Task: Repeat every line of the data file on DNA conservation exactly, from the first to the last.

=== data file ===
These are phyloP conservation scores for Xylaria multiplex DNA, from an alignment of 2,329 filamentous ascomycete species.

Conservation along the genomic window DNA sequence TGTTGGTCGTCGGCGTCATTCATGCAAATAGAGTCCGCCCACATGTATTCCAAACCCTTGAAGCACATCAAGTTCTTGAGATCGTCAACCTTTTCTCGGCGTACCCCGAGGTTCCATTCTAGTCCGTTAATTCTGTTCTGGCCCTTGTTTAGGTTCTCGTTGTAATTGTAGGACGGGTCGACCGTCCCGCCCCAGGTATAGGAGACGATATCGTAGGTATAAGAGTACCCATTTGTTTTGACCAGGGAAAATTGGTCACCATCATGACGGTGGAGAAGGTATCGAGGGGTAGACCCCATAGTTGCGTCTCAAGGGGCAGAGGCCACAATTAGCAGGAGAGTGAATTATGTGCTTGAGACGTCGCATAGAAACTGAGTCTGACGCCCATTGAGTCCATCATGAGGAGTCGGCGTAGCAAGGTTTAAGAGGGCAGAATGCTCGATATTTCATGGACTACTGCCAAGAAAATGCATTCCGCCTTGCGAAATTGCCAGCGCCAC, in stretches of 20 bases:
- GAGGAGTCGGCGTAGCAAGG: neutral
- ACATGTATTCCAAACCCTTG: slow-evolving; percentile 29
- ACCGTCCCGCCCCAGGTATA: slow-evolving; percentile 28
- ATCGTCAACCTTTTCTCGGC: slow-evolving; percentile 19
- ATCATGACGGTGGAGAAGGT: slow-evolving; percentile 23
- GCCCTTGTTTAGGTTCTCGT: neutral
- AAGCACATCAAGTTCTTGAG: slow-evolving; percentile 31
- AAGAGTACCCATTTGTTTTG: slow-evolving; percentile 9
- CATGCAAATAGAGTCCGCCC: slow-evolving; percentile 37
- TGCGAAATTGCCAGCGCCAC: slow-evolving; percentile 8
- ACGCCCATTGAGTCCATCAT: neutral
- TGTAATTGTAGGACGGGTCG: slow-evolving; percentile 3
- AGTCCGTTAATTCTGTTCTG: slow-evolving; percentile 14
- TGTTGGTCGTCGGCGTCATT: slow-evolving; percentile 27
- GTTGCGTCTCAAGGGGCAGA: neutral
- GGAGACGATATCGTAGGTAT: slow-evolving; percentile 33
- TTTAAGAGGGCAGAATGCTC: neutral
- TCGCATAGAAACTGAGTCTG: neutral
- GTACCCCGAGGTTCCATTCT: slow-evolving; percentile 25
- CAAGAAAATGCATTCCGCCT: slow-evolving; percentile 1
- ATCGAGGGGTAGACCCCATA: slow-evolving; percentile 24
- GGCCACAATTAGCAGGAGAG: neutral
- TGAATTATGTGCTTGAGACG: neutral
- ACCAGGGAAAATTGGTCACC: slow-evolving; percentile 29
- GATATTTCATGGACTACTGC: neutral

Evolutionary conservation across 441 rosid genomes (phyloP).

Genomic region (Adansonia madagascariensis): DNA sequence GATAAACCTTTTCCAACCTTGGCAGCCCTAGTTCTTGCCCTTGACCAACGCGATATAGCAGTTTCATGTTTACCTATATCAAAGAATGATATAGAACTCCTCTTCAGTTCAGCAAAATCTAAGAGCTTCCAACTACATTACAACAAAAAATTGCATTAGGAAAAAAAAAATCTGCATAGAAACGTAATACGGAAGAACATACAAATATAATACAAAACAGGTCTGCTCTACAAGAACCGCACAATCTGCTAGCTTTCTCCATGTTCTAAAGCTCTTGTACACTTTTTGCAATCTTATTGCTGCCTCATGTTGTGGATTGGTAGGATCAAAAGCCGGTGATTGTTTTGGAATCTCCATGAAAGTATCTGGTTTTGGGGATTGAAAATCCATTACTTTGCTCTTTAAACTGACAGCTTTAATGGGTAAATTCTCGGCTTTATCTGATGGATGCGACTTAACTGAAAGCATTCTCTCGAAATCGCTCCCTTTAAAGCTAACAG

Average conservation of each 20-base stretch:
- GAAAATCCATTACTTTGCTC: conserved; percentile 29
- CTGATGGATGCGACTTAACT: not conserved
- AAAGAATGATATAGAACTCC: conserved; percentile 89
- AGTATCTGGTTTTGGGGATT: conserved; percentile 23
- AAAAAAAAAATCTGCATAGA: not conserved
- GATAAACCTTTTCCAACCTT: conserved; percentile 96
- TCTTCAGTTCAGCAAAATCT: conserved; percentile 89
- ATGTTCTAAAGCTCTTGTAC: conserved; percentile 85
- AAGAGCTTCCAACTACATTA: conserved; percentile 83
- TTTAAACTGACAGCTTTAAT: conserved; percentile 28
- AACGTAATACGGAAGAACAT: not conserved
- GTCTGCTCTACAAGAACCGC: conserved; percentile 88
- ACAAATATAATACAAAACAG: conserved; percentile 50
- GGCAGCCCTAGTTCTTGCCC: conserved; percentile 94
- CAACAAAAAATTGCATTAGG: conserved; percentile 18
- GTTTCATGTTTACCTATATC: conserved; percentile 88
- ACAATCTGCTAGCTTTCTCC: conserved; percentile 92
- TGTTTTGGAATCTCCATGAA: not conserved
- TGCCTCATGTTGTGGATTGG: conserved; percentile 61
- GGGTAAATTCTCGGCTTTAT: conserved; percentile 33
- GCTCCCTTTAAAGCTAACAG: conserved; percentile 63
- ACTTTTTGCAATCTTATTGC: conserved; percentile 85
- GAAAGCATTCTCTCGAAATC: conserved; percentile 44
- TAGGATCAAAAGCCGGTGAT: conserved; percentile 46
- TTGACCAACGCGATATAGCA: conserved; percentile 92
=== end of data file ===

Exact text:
These are phyloP conservation scores for Xylaria multiplex DNA, from an alignment of 2,329 filamentous ascomycete species.

Conservation along the genomic window DNA sequence TGTTGGTCGTCGGCGTCATTCATGCAAATAGAGTCCGCCCACATGTATTCCAAACCCTTGAAGCACATCAAGTTCTTGAGATCGTCAACCTTTTCTCGGCGTACCCCGAGGTTCCATTCTAGTCCGTTAATTCTGTTCTGGCCCTTGTTTAGGTTCTCGTTGTAATTGTAGGACGGGTCGACCGTCCCGCCCCAGGTATAGGAGACGATATCGTAGGTATAAGAGTACCCATTTGTTTTGACCAGGGAAAATTGGTCACCATCATGACGGTGGAGAAGGTATCGAGGGGTAGACCCCATAGTTGCGTCTCAAGGGGCAGAGGCCACAATTAGCAGGAGAGTGAATTATGTGCTTGAGACGTCGCATAGAAACTGAGTCTGACGCCCATTGAGTCCATCATGAGGAGTCGGCGTAGCAAGGTTTAAGAGGGCAGAATGCTCGATATTTCATGGACTACTGCCAAGAAAATGCATTCCGCCTTGCGAAATTGCCAGCGCCAC, in stretches of 20 bases:
- GAGGAGTCGGCGTAGCAAGG: neutral
- ACATGTATTCCAAACCCTTG: slow-evolving; percentile 29
- ACCGTCCCGCCCCAGGTATA: slow-evolving; percentile 28
- ATCGTCAACCTTTTCTCGGC: slow-evolving; percentile 19
- ATCATGACGGTGGAGAAGGT: slow-evolving; percentile 23
- GCCCTTGTTTAGGTTCTCGT: neutral
- AAGCACATCAAGTTCTTGAG: slow-evolving; percentile 31
- AAGAGTACCCATTTGTTTTG: slow-evolving; percentile 9
- CATGCAAATAGAGTCCGCCC: slow-evolving; percentile 37
- TGCGAAATTGCCAGCGCCAC: slow-evolving; percentile 8
- ACGCCCATTGAGTCCATCAT: neutral
- TGTAATTGTAGGACGGGTCG: slow-evolving; percentile 3
- AGTCCGTTAATTCTGTTCTG: slow-evolving; percentile 14
- TGTTGGTCGTCGGCGTCATT: slow-evolving; percentile 27
- GTTGCGTCTCAAGGGGCAGA: neutral
- GGAGACGATATCGTAGGTAT: slow-evolving; percentile 33
- TTTAAGAGGGCAGAATGCTC: neutral
- TCGCATAGAAACTGAGTCTG: neutral
- GTACCCCGAGGTTCCATTCT: slow-evolving; percentile 25
- CAAGAAAATGCATTCCGCCT: slow-evolving; percentile 1
- ATCGAGGGGTAGACCCCATA: slow-evolving; percentile 24
- GGCCACAATTAGCAGGAGAG: neutral
- TGAATTATGTGCTTGAGACG: neutral
- ACCAGGGAAAATTGGTCACC: slow-evolving; percentile 29
- GATATTTCATGGACTACTGC: neutral

Evolutionary conservation across 441 rosid genomes (phyloP).

Genomic region (Adansonia madagascariensis): DNA sequence GATAAACCTTTTCCAACCTTGGCAGCCCTAGTTCTTGCCCTTGACCAACGCGATATAGCAGTTTCATGTTTACCTATATCAAAGAATGATATAGAACTCCTCTTCAGTTCAGCAAAATCTAAGAGCTTCCAACTACATTACAACAAAAAATTGCATTAGGAAAAAAAAAATCTGCATAGAAACGTAATACGGAAGAACATACAAATATAATACAAAACAGGTCTGCTCTACAAGAACCGCACAATCTGCTAGCTTTCTCCATGTTCTAAAGCTCTTGTACACTTTTTGCAATCTTATTGCTGCCTCATGTTGTGGATTGGTAGGATCAAAAGCCGGTGATTGTTTTGGAATCTCCATGAAAGTATCTGGTTTTGGGGATTGAAAATCCATTACTTTGCTCTTTAAACTGACAGCTTTAATGGGTAAATTCTCGGCTTTATCTGATGGATGCGACTTAACTGAAAGCATTCTCTCGAAATCGCTCCCTTTAAAGCTAACAG

Average conservation of each 20-base stretch:
- GAAAATCCATTACTTTGCTC: conserved; percentile 29
- CTGATGGATGCGACTTAACT: not conserved
- AAAGAATGATATAGAACTCC: conserved; percentile 89
- AGTATCTGGTTTTGGGGATT: conserved; percentile 23
- AAAAAAAAAATCTGCATAGA: not conserved
- GATAAACCTTTTCCAACCTT: conserved; percentile 96
- TCTTCAGTTCAGCAAAATCT: conserved; percentile 89
- ATGTTCTAAAGCTCTTGTAC: conserved; percentile 85
- AAGAGCTTCCAACTACATTA: conserved; percentile 83
- TTTAAACTGACAGCTTTAAT: conserved; percentile 28
- AACGTAATACGGAAGAACAT: not conserved
- GTCTGCTCTACAAGAACCGC: conserved; percentile 88
- ACAAATATAATACAAAACAG: conserved; percentile 50
- GGCAGCCCTAGTTCTTGCCC: conserved; percentile 94
- CAACAAAAAATTGCATTAGG: conserved; percentile 18
- GTTTCATGTTTACCTATATC: conserved; percentile 88
- ACAATCTGCTAGCTTTCTCC: conserved; percentile 92
- TGTTTTGGAATCTCCATGAA: not conserved
- TGCCTCATGTTGTGGATTGG: conserved; percentile 61
- GGGTAAATTCTCGGCTTTAT: conserved; percentile 33
- GCTCCCTTTAAAGCTAACAG: conserved; percentile 63
- ACTTTTTGCAATCTTATTGC: conserved; percentile 85
- GAAAGCATTCTCTCGAAATC: conserved; percentile 44
- TAGGATCAAAAGCCGGTGAT: conserved; percentile 46
- TTGACCAACGCGATATAGCA: conserved; percentile 92